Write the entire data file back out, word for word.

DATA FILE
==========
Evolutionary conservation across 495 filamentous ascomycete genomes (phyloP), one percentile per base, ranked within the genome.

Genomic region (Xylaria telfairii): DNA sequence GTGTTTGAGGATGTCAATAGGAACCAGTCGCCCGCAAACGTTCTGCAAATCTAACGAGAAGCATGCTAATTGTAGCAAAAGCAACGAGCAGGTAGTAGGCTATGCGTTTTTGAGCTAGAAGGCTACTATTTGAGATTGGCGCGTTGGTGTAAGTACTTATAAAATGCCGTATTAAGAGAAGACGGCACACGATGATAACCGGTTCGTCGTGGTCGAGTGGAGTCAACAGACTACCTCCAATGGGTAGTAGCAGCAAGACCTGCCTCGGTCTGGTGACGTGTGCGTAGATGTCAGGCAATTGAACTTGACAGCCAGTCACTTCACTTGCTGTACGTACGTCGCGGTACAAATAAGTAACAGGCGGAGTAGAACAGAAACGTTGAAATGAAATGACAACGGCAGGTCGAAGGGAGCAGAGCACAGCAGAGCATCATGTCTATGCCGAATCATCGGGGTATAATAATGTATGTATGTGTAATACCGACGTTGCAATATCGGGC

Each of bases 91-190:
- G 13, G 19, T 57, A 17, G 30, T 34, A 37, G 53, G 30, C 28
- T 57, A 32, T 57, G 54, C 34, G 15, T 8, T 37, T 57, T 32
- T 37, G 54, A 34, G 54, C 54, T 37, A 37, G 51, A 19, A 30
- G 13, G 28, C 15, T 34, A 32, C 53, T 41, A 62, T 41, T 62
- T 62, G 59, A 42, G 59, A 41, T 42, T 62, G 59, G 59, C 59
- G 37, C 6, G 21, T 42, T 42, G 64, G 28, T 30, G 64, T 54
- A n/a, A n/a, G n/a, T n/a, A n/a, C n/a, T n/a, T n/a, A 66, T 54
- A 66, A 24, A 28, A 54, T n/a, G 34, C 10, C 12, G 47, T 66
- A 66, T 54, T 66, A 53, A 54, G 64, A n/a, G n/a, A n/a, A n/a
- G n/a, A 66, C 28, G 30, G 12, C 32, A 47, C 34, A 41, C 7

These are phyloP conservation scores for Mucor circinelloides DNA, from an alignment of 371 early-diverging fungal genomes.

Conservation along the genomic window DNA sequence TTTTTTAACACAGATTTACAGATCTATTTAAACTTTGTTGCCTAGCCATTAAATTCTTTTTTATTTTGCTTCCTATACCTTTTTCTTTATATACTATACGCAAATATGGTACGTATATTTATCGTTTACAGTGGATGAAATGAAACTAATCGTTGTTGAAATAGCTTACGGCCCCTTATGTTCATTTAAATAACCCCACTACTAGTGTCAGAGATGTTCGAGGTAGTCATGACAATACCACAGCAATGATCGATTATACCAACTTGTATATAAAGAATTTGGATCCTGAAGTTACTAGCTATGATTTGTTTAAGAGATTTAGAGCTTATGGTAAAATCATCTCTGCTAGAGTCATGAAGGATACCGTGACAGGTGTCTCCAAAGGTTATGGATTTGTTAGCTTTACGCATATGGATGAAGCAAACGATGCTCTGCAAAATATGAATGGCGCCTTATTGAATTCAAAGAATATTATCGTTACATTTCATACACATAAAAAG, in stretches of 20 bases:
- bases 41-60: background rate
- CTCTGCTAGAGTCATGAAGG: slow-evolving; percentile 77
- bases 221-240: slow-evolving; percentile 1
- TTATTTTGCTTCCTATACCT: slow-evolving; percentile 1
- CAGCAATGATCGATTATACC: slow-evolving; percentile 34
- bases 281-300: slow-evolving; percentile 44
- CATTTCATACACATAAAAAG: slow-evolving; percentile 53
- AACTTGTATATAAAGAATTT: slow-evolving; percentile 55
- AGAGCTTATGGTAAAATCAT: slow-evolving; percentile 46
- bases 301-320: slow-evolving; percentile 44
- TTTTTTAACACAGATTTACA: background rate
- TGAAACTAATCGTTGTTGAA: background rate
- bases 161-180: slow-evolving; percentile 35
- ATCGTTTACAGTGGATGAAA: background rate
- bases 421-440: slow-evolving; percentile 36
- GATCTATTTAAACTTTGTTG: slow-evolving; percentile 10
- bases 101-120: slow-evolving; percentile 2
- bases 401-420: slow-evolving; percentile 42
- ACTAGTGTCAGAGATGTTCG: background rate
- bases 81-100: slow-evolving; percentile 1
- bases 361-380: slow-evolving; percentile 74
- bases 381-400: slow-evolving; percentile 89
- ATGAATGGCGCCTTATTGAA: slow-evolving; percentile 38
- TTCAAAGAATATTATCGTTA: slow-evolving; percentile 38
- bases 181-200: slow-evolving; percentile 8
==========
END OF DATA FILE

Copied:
Evolutionary conservation across 495 filamentous ascomycete genomes (phyloP), one percentile per base, ranked within the genome.

Genomic region (Xylaria telfairii): DNA sequence GTGTTTGAGGATGTCAATAGGAACCAGTCGCCCGCAAACGTTCTGCAAATCTAACGAGAAGCATGCTAATTGTAGCAAAAGCAACGAGCAGGTAGTAGGCTATGCGTTTTTGAGCTAGAAGGCTACTATTTGAGATTGGCGCGTTGGTGTAAGTACTTATAAAATGCCGTATTAAGAGAAGACGGCACACGATGATAACCGGTTCGTCGTGGTCGAGTGGAGTCAACAGACTACCTCCAATGGGTAGTAGCAGCAAGACCTGCCTCGGTCTGGTGACGTGTGCGTAGATGTCAGGCAATTGAACTTGACAGCCAGTCACTTCACTTGCTGTACGTACGTCGCGGTACAAATAAGTAACAGGCGGAGTAGAACAGAAACGTTGAAATGAAATGACAACGGCAGGTCGAAGGGAGCAGAGCACAGCAGAGCATCATGTCTATGCCGAATCATCGGGGTATAATAATGTATGTATGTGTAATACCGACGTTGCAATATCGGGC

Each of bases 91-190:
- G 13, G 19, T 57, A 17, G 30, T 34, A 37, G 53, G 30, C 28
- T 57, A 32, T 57, G 54, C 34, G 15, T 8, T 37, T 57, T 32
- T 37, G 54, A 34, G 54, C 54, T 37, A 37, G 51, A 19, A 30
- G 13, G 28, C 15, T 34, A 32, C 53, T 41, A 62, T 41, T 62
- T 62, G 59, A 42, G 59, A 41, T 42, T 62, G 59, G 59, C 59
- G 37, C 6, G 21, T 42, T 42, G 64, G 28, T 30, G 64, T 54
- A n/a, A n/a, G n/a, T n/a, A n/a, C n/a, T n/a, T n/a, A 66, T 54
- A 66, A 24, A 28, A 54, T n/a, G 34, C 10, C 12, G 47, T 66
- A 66, T 54, T 66, A 53, A 54, G 64, A n/a, G n/a, A n/a, A n/a
- G n/a, A 66, C 28, G 30, G 12, C 32, A 47, C 34, A 41, C 7

These are phyloP conservation scores for Mucor circinelloides DNA, from an alignment of 371 early-diverging fungal genomes.

Conservation along the genomic window DNA sequence TTTTTTAACACAGATTTACAGATCTATTTAAACTTTGTTGCCTAGCCATTAAATTCTTTTTTATTTTGCTTCCTATACCTTTTTCTTTATATACTATACGCAAATATGGTACGTATATTTATCGTTTACAGTGGATGAAATGAAACTAATCGTTGTTGAAATAGCTTACGGCCCCTTATGTTCATTTAAATAACCCCACTACTAGTGTCAGAGATGTTCGAGGTAGTCATGACAATACCACAGCAATGATCGATTATACCAACTTGTATATAAAGAATTTGGATCCTGAAGTTACTAGCTATGATTTGTTTAAGAGATTTAGAGCTTATGGTAAAATCATCTCTGCTAGAGTCATGAAGGATACCGTGACAGGTGTCTCCAAAGGTTATGGATTTGTTAGCTTTACGCATATGGATGAAGCAAACGATGCTCTGCAAAATATGAATGGCGCCTTATTGAATTCAAAGAATATTATCGTTACATTTCATACACATAAAAAG, in stretches of 20 bases:
- bases 41-60: background rate
- CTCTGCTAGAGTCATGAAGG: slow-evolving; percentile 77
- bases 221-240: slow-evolving; percentile 1
- TTATTTTGCTTCCTATACCT: slow-evolving; percentile 1
- CAGCAATGATCGATTATACC: slow-evolving; percentile 34
- bases 281-300: slow-evolving; percentile 44
- CATTTCATACACATAAAAAG: slow-evolving; percentile 53
- AACTTGTATATAAAGAATTT: slow-evolving; percentile 55
- AGAGCTTATGGTAAAATCAT: slow-evolving; percentile 46
- bases 301-320: slow-evolving; percentile 44
- TTTTTTAACACAGATTTACA: background rate
- TGAAACTAATCGTTGTTGAA: background rate
- bases 161-180: slow-evolving; percentile 35
- ATCGTTTACAGTGGATGAAA: background rate
- bases 421-440: slow-evolving; percentile 36
- GATCTATTTAAACTTTGTTG: slow-evolving; percentile 10
- bases 101-120: slow-evolving; percentile 2
- bases 401-420: slow-evolving; percentile 42
- ACTAGTGTCAGAGATGTTCG: background rate
- bases 81-100: slow-evolving; percentile 1
- bases 361-380: slow-evolving; percentile 74
- bases 381-400: slow-evolving; percentile 89
- ATGAATGGCGCCTTATTGAA: slow-evolving; percentile 38
- TTCAAAGAATATTATCGTTA: slow-evolving; percentile 38
- bases 181-200: slow-evolving; percentile 8